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Whole-Genome Sequencing Can Improve Blood Transfusion Matches

Antigen typing based on whole-genome sequencing (WGS) can enable more precise matching of blood transfusions, according to a study published online May 17 in The Lance Haematology. The authors say the 99 percent accuracy of their method, based on WGS and a validated computer algorithm, holds the potential to improve transfusion outcomes and transform the practice of transfusion medicine.

Most people know their A, B, AB and O (ABO) blood types, but there are more than 300 other red blood cell (RBC) antigens and 33 platelet antigens. Receiving a blood transfusion with non-matched antigens can trigger an immune response and lead to potentially deadly complications, particularly in patients needing multiple transfusions.

“Blood transfusion complications are common in patients needing chronic transfusion, but with current technology it is not cost effective to do blood typing for all antigens,” said lead study author William Lane, M.D., Ph.D., director of clinical laboratory informatics at Brigham and Women’s Hospital, in a statement. “But the algorithm we have developed can be applied to type everyone for all relevant blood groups at a low cost once sequencing is obtained.”

There are more than 11 million units of blood transfused annually in the United States, but today, most pre-transfusion compatibility testing for includes only ABO and Rh matching using serological methods. While extended antigen matching can improve transfusion safety, it is not currently the standard of practice, largely because serological methods are labor-intensive, costly, and reagent antibodies are not available for many clinically important blood-group antigens, the authors say. Even DNA array methods that use single nucleotide polymorphisms are unable to target all blood groups.

The researchers created a database of RBC and platelet antigen alleles based on published articles and developed an automated antigen-typing algorithm (bloodTyper) based on WGS. Development and initial validation of the algorithm was based on secondary analysis of 110 participants randomized to the WGS group of the MedSeq Project with sequencing (30 x depth) performed on the Illumina HiSeq 2000 platform (Illumina, San Diego, CA, USA). Performance of the algorithm was compared to conventional serology and SNP methods for typing of 38 RBC antigens in 12 blood-group systems and 22 human platelet antigens. bloodTyper was then further validated with WGS data from 200 INTERVAL trial participants (15 × depth) with serological comparisons.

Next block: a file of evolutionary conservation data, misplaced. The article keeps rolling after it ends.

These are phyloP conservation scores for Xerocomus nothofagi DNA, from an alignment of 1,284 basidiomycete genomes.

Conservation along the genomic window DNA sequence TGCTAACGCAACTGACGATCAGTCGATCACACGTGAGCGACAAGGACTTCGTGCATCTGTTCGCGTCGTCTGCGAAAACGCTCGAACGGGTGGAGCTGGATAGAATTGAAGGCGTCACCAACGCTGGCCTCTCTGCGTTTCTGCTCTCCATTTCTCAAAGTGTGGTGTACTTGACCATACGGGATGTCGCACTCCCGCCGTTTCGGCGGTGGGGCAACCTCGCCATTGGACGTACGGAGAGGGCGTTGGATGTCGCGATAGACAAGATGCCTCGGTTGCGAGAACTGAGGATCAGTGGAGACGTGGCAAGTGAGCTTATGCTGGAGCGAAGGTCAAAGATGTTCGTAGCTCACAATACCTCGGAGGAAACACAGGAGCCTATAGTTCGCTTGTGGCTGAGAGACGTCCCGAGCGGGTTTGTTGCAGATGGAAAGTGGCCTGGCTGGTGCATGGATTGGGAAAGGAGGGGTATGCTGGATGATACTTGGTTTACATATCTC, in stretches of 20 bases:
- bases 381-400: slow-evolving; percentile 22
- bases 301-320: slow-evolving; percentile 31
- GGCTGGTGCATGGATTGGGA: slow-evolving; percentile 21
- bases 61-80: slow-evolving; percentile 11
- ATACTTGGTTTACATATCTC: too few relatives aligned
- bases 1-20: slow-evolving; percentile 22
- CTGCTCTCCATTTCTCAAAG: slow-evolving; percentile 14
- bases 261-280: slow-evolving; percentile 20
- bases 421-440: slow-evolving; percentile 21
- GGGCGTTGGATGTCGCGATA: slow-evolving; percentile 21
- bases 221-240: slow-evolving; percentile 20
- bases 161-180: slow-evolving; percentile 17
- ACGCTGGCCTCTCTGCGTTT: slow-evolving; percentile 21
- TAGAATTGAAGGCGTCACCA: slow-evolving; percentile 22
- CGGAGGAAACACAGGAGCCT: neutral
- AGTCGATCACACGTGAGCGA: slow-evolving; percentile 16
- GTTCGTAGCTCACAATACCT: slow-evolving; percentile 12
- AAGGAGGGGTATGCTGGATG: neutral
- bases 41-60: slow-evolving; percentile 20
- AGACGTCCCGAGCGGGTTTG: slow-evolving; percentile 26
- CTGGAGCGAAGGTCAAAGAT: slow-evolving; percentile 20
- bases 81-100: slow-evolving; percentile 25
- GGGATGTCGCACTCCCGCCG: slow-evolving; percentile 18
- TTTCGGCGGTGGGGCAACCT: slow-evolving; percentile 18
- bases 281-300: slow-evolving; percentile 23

The researchers found that the initial WGS typing algorithm was 99.5 percent concordant across the first 20 MedSeq genomes. Resolving the discordances led to development of an improved algorithm that was 99.8 percent concordant for the remaining 90 MedSeq genomes. Additional iteration led to the final algorithm, which was 99.2 percent concordant across the 200 INTERVAL genomes or 99.9 percent after adjusting for the lower depth of coverage.

“Our automated analytical software algorithm could be transformative in the implementation of population-level RBC and platelet antigen typing,” write Lane and colleagues. “The ability to test large populations of donors and recipients for clinically important antigens that do not have serological reagents could greatly reduce transfusion-related morbidity and mortality. As whole-genome sequencing becomes more common in clinical practice, secondary analysis of existing data could allow inexpensive, comprehensive blood-group typing to become part of donor and patient medical records.

Takeaway: This novel WGS-based approach can improve the standard of practice for transfusion medicine, potentially improving blood matches and patient outcomes.

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